He Fought the Law!
Doc Ator was a mythical figure in the town where I grew up. He was a real, interesting person, but that’s a story for another day. According to legend, we kids could explore and play on his land if we respected his property. The rule was that we could harvest any of the produce on his spread, but ONLY for immediate, personal use. In other words, if we were hungry we could pick a pear or some ripe persimmons or, best of all, wild blackberries, and enjoy them down by the creek. (I should probably include wild onions, crawdads, and Sheepshire on that list. We tried to eat the inside of a cactus once but the results were unsatisfactory.) However, we were NOT allowed to bring baskets and harvest his fruit. The Old Testament law had a similar, common-sense provision.
So, technically, Jesus and his disciples are NOT breaking the law of God. The law of God allowed for hungry people to take a handful of grain and eat the kernels, while on the Sabbath. However, the act of rubbing the grain between the hands was considered work. Yes, rubbing the hands together to remove the chaff and hard outer husk from the kernels of grain was considered WORK. By the Pharisees, anyway. GOD NEVER SAID THAT.
Jesus isn’t breaking any law. Certainly not any of God’s laws. And, to the immense displeasure of the Pharisees, Jesus does not recognize THEIR laws.
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Jesus is well into his habit of making remarkable claims for himself. Claims that are utterly outrageous, if untrue. But if his claims are true, they are signaling The Revolution.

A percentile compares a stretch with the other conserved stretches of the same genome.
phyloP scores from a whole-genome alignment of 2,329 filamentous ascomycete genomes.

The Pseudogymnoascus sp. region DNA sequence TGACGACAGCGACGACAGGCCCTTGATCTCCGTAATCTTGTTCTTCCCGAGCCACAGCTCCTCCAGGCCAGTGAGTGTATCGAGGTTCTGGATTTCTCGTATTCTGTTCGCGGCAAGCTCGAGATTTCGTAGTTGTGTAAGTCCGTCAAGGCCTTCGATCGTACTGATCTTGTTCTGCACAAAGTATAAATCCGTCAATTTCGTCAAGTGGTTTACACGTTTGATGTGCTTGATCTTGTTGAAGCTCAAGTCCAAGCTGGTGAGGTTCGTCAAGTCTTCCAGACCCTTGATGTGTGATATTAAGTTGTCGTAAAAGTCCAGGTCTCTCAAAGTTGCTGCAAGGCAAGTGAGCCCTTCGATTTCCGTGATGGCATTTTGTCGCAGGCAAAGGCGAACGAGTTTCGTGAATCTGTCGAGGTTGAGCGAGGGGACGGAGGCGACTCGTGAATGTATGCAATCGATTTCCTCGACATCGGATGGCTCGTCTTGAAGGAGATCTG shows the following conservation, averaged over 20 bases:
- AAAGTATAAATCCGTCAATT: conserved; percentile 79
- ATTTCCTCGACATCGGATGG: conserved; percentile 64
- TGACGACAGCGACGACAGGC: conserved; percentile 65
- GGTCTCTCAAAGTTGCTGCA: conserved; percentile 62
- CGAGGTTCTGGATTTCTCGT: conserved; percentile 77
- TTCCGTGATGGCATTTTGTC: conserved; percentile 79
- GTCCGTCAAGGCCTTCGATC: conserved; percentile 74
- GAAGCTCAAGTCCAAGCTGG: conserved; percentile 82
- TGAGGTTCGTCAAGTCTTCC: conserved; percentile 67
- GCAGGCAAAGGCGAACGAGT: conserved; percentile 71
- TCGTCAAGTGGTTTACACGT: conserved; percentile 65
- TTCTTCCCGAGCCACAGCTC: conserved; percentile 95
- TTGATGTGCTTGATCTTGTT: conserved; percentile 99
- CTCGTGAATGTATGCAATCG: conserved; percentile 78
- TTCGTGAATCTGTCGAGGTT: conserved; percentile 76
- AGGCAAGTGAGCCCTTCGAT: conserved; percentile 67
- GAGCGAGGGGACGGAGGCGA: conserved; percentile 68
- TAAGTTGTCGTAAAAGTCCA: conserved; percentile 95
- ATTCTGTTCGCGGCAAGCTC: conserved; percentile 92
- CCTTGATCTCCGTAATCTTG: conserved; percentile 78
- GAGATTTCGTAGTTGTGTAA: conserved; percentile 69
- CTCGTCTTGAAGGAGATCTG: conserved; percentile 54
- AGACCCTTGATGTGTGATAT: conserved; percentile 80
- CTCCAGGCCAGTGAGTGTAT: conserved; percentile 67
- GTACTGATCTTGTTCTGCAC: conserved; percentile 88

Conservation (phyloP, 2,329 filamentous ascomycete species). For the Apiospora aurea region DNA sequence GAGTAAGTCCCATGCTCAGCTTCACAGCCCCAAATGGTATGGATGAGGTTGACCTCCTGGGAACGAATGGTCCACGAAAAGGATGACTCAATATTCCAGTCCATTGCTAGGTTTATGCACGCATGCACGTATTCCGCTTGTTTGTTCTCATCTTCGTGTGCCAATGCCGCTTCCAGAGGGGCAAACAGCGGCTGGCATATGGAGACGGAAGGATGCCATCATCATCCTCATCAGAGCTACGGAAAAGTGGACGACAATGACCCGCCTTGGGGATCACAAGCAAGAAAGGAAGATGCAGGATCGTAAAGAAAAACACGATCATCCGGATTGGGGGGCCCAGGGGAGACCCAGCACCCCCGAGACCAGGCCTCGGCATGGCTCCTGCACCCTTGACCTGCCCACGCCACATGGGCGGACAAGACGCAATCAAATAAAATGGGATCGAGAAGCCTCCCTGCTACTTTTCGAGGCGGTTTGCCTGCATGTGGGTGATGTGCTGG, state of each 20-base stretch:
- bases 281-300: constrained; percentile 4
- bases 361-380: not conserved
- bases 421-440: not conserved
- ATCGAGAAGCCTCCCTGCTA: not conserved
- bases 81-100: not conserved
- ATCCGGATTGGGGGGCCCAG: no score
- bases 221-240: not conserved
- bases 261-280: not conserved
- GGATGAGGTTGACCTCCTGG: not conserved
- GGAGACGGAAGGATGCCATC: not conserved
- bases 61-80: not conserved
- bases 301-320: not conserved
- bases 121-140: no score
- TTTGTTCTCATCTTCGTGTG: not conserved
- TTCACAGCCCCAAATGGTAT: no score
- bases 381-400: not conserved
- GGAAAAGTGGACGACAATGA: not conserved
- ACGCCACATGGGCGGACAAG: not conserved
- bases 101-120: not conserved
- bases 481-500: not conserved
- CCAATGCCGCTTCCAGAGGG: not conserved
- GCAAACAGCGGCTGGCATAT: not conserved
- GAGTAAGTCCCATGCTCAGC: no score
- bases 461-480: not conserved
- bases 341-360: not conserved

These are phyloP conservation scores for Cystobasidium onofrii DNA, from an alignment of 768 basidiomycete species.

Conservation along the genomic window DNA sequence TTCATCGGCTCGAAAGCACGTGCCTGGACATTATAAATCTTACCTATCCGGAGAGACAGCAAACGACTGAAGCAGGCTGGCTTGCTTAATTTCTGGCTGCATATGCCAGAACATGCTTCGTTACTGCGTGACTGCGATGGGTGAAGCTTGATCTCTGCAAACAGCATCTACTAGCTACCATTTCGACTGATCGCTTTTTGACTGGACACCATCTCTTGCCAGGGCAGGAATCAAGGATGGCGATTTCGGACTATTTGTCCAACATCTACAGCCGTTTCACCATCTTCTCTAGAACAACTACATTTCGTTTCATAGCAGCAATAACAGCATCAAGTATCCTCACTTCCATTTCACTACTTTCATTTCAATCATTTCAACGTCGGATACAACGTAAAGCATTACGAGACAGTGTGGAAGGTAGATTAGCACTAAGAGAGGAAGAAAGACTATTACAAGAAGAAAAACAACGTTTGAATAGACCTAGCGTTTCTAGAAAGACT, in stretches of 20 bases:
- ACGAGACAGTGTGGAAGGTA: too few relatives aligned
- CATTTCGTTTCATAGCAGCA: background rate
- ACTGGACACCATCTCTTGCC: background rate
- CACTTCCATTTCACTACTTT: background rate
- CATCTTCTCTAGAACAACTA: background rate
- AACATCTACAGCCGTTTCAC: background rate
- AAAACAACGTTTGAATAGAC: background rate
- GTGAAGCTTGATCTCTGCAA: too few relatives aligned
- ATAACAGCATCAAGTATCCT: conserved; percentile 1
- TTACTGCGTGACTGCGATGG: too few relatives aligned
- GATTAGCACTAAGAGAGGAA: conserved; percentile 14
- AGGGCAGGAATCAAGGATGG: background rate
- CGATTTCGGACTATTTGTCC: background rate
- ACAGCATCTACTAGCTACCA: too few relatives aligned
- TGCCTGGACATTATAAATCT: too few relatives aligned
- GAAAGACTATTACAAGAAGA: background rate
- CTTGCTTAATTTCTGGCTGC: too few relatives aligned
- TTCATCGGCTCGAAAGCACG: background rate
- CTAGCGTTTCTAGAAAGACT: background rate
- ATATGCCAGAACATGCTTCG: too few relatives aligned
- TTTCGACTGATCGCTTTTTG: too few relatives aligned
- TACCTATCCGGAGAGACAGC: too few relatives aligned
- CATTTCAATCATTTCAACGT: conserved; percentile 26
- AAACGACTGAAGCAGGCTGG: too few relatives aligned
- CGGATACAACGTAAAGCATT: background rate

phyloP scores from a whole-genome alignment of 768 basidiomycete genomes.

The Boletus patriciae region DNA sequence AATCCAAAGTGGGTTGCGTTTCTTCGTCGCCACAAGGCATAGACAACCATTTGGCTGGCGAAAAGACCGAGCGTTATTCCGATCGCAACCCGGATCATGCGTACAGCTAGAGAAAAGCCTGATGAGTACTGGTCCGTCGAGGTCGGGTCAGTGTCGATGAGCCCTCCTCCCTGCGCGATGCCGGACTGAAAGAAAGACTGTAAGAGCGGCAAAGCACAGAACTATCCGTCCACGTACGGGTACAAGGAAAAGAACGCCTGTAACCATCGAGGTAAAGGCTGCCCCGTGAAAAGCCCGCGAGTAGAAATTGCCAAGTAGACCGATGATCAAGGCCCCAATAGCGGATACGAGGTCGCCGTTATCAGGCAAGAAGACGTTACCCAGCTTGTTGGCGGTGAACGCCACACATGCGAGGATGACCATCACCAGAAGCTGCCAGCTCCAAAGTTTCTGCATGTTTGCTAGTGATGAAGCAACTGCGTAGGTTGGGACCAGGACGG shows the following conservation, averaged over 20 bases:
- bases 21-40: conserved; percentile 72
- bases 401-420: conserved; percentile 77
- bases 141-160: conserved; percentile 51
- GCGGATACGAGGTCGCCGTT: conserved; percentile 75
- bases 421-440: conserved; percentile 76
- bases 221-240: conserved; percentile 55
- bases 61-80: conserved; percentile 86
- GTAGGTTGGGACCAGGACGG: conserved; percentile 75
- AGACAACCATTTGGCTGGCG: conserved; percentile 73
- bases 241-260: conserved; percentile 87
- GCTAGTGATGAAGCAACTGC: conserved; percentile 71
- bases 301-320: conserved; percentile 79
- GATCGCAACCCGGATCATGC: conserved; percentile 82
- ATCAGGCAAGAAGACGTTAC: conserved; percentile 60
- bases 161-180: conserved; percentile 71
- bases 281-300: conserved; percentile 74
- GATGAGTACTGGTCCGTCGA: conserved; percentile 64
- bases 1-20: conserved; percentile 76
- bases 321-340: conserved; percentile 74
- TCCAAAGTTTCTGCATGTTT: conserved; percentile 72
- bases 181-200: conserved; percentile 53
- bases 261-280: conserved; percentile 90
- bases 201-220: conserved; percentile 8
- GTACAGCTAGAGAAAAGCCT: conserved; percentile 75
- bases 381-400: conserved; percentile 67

In verse 6 of our daily text, Jesus makes dual claims:
- “One greater than the temple is here.”
- “The Son of Man is Lord of the Sabbath.”
Bible scholar Craig Blomberg asserts that “At the very least, Jesus shows that he felt free to disregard the oral laws that had grown up around the Sabbath. But his words suggest more than this, namely, that the Fourth Commandment itself is fulfilled in him and therefore need no longer be observed literally. The Apostle Paul will make these conclusions more explicit in Colossians 2:16-17 and Romans 14:5-6.”
We are very close in our reading to the Sermon on the Mount, where Jesus will plainly state…
“Don’t misunderstand why I have come. I did not come to abolish the law of Moses or the writings of the prophets. No, I came to accomplish their purpose.” (Matthew 5:17)
Consider the sheer enormity of Jesus’ claims. We know the whole story and we probably miss most of the impact of Jesus’ ministry. Today, take a few minutes and try to put yourself in the place of the original hearer of the words of Jesus. His message was like nothing that had ever been heard before. Jarring stuff.